Dieting has become so popular that it’s estimated around 70 percent of the female population, and 30 percent of males have followed one at some stage.
The worrying thing is that many people don’t seem too concerned about whether the diet they choose is healthy or not – all that matters is losing a few pounds!
Although diets often produce results in the short term, unfortunately very few can maintain this weight loss for the months and years that are ahead.
Thus the yo-yo cycle of dieting continues, and it’s often to the detriment of your health long-term.
So, why don’t diets work?
#1 Diets are not designed to work!
If everyone could simply lose weight and keep it off, there would be no money in it for the diet companies.
In fact, most of their profit is made from repeat orders, for example in shakes, soups, and ready meals.
If you think about it, it’s really not in the interest of diet companies for you to lose weight and keep it off, is it?
I believe that many programs are actually designed to keep you fully dependant on their products for life. The consequence of stopping using their products is weight gain.
This is why following a ‘diet’, which teaches you about portion control, eating real food, and also looking at the emotional side of eating, is so important.
Anything short of this is bound to fail.
#2 Dieting is a short term fix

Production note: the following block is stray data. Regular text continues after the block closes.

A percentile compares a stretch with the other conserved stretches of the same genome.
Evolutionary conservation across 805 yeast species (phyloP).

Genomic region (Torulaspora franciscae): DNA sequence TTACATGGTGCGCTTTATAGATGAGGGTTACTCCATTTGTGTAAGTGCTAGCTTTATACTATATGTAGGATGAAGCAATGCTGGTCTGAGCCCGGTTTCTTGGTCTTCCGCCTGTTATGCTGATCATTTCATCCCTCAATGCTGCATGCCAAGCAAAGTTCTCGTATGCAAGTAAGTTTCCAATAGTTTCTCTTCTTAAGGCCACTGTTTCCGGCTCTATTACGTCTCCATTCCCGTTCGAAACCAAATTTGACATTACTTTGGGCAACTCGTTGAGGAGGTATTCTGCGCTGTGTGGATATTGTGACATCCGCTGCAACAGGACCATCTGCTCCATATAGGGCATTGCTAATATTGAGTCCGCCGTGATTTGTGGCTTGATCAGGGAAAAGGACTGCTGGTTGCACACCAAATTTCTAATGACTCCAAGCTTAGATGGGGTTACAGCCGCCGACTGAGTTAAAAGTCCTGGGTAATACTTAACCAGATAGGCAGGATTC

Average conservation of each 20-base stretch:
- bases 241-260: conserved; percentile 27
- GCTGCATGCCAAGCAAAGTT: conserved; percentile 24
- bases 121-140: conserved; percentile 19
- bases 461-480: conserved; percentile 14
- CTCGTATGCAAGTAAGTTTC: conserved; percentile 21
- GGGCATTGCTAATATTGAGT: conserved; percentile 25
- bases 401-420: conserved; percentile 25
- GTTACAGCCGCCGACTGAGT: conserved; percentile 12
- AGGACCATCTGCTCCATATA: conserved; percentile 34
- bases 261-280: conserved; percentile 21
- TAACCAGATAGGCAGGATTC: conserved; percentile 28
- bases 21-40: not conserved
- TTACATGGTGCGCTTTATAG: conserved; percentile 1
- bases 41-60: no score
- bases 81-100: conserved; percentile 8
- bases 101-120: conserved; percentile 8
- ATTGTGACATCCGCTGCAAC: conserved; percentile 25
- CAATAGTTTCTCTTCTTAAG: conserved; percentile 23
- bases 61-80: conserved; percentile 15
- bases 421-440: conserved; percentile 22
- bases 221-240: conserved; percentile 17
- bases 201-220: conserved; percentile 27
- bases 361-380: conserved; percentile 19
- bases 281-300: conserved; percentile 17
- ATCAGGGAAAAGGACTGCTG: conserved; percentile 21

If you think of dieting as a short term thing, you are probably setting yourself up to fail.
This is because when you don’t plan for the future, you are really only thinking a couple of months ahead. So, when you lose a few pounds, you end up going back to your old eating habits, and gaining back the weight plus extra!
Think of it this way, if you are taking medication for high cholesterol, which is successfully lowering your cholesterol levels, by stopping taking this medication you would expect your cholesterol levels to begin increasing again, wouldn’t you?
A weight loss diet works in much the same way. When you stop following the plan, you begin gaining weight again.
While it is difficult, try to think of your diet as a new way of life.
For example, if you are currently drinking shakes for breakfast, lunch and dinner, can you keep this up for life? And if not, what is your plan of action when you stop taking them? Will you go back to your old way of eating? How will you prevent this from happening?
These are very important questions to ask yourself right now. I’d suggest jotting down some solutions to these questions as a way of beginning to plan for your future right now.
#3 Diets don’t encourage exercise
Many weight loss diets do not encourage both exercise and healthy eating as a whole package. However, if long-term weight loss success is what you’re after you need to realise that exercise and a healthy diet go hand in hand.
If your current diet promises you can, “Lose 10 pounds without any exercise!” be wary of it.
One of the problems with losing weight and not exercising is that you are losing muscle as well as fat. The more muscle you lose the slower your metabolism becomes, which will eventually make it even more difficult to lose weight.
Try to get in some exercise every day. Remember, it doesn’t have to be intense, but you should notice your heart rate increasing. Aim for at least 30 minutes, but preferably somewhere around 60 minutes every day.
#4 Diets don’t create lifestyle changes
If you want to achieve and maintain a healthy weight you need to work on making lifestyle changes that you can maintain for life, not simply a one off event.
Check out my free ebook, “The Lifestyle Makeover Guide” for more tips on doing this.